It may not be who you think, but a Bentley celebrity is getting readied for a long ride south.
He weighs in at about 2,850 pounds, stands six feet tall at the shoulders, and is still growing.
Wild West Willie, a friendly eight-year-old cross-bred Brahma/Holstein/Angus steer owned by Doug Rogers and his family of Bentley, was extended one of about only 20 personal invitations to participate in the prestigious Rose Bowl Parade Jan. 1 so his owners are keeping him in shape.
Most hopeful participants in the famed Rose Bowl Parade in California have to apply and are screened, but after the chairman of the Rose Parade committee saw Willie in the Calgary Stampede parade two years ago, he wanted to extend an invitation for Willie to come to California, so tracked him down by contacting the Calgary Stampede committee, which in turn checked with Rogers first before letting out their contact information.
Before you know it, owner Rogers got a phone call direct from California asking if he would consider appearing in the 2011 parade with Willie.
“I didn’t believe it at first,” said Rogers. “You are who? You are calling from where?” he queried over the phone, asking a number of times considering it might be a hoax. But it turned out it wasn’t.
Wild West Willie will appear in the 122 Rose Parade in Pasadena, Calif. There are only three classes for this parade: floral floats by corporations or community organizations, marching bands, and equestrian units.
“Willie is classed in the equestrian section as there was no other place to put him,” Rogers laughs. Wild West Willie is listed as being combined with the Kern County Sheriffs Mounted Posse.
“He was put in miscellaneous at Calgary because they had no class for Willie there either.”
A stipulation is that everything is to be decorated with natural flowers. A banner has been planned to hang across Willie’s back and it will feature a red maple leaf, explained Rogers.
Doug Rogers and his wife, Kimorie, accompanied by Harvey Brink and his wife, Coby, set out with Willie in the early morning hours of Dec, 26, and Rogers expects it to take “two days and a bit” to drive there. They were expected to arrive Dec. 28 to check in. They will be staying at the 75-acre Los Angeles Equestrian Center where there are various types of stalls, indoor and outdoor arenas, riding rings, pavilions, parking, and more.
The equestrian category will assemble on a freeway at 7 a.m. in preparation for the parade. The other classes meet in other areas and all are melded together when the parade starts out. While there the Rogers’ will live on site in their stock trailer that has living quarters in the front, and the Brinks in another trailer being supplied there so they can be near Willie.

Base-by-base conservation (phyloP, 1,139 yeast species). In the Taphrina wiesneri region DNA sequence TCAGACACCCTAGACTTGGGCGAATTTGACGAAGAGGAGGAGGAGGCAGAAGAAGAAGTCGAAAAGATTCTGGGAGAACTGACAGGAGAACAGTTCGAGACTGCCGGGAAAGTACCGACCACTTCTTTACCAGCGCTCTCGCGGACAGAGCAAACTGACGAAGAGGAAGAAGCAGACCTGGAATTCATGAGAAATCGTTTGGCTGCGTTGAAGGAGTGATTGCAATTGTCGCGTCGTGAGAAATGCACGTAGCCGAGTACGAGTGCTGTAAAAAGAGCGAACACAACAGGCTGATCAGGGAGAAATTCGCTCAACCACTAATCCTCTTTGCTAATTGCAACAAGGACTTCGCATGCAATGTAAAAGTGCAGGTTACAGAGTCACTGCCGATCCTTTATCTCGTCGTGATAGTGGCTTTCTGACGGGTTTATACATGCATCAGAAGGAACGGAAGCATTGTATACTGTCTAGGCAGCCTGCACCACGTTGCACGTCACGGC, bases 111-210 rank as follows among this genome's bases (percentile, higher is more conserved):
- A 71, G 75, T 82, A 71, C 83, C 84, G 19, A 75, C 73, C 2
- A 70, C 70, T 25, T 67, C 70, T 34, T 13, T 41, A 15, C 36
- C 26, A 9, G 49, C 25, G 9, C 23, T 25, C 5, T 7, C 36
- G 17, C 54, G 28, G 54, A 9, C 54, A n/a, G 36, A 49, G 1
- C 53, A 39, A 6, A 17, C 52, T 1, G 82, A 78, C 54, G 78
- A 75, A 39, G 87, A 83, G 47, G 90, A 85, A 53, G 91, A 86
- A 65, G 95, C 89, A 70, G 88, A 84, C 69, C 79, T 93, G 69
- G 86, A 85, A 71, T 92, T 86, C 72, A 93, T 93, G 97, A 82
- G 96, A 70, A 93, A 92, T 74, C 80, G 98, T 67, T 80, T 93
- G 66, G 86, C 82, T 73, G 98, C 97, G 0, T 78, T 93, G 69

“There are a lot of curious people out there,” says Rogers who wants to make sure his prize possession is not startled. “The committee has been very good. They have been checking with us to make sure the stall they have will be big enough for Willie to be comfortable.”
Brink has ridden with Rogers in the past, is a past 4-H leader and understands livestock, and Rogers is confident in Brink’s ability to help out along the way and to look after Willie while Rogers does the necessary interviews and appearances they were told to expect on Dec. 29. They will pack along hay and feed pellets for travelling and will buy some more feed there. Until then, Willie needs to be kept in shape both mentally and physically.
The Rose Parade is a 2½-hour, six-mile long parade in the dead of Canada’s winter. The next longest parade Willie has appeared in was the two-hour, four-mile long Calgary parade in the middle of summer.
All the necessary paperwork is in place, including a certificate of health dated Dec. 10 that is only good for one month, so Rogers had to time it so as to make sure they are covered, and blood work and Canadian tattooing and an ear tag will be in place. The border authorities and all state veterinarians have been contacted, they know Willie will be passing through, and have no problems with that. It was not as tough getting Willie through as Rogers thought it might be as Willie is not breeding stock and is not going for slaughter or end up for sale. When he purchased Wild West Willie from Tim Edwards of Vanscoy, Sask. in 2004, Willie was trained to ride, drive, and bow down.
“I used to ride bulls and decided it would be different to have a friendly one as a pet,” he said, explaining his decision to buy Willie. “I haven’t driven him as I haven’t been able to find a harness that will fit.”
But it doesn’t bother Willie to sport a saddle with an extra big girth and a rider.
“Willie is a calm, quiet, well-mannered fellow,” says Rogers. There is a great trust between Willie and his master. “He will follow me anywhere if he knows you are not going to hurt him and if you give him time to look around first.”
Willie has also been in the Ponoka Stampede parade, the Ponoka Stampede Rodeo Challenge for handicapped children, the Lacombe Daze Parade, and in August of 2005 and 2010 Daniel, Doug’s son, rode Wild West Willie in the Bentley Parade, accompanied by Doug.
Rogers sometimes gets sponsorship to help out with expenses. This time, with the venture bigger, distant, and more costly, some local organizations and individuals are helping out with some of the expenses.
Watch for our local Canadian bovine celebrity, Wild West Willie sporting a maple leaf in the prestigious parade on Jan. 1. “It will be quite the experience both for Willie and us (his caregivers),” notes Rogers, who is getting more excited each day.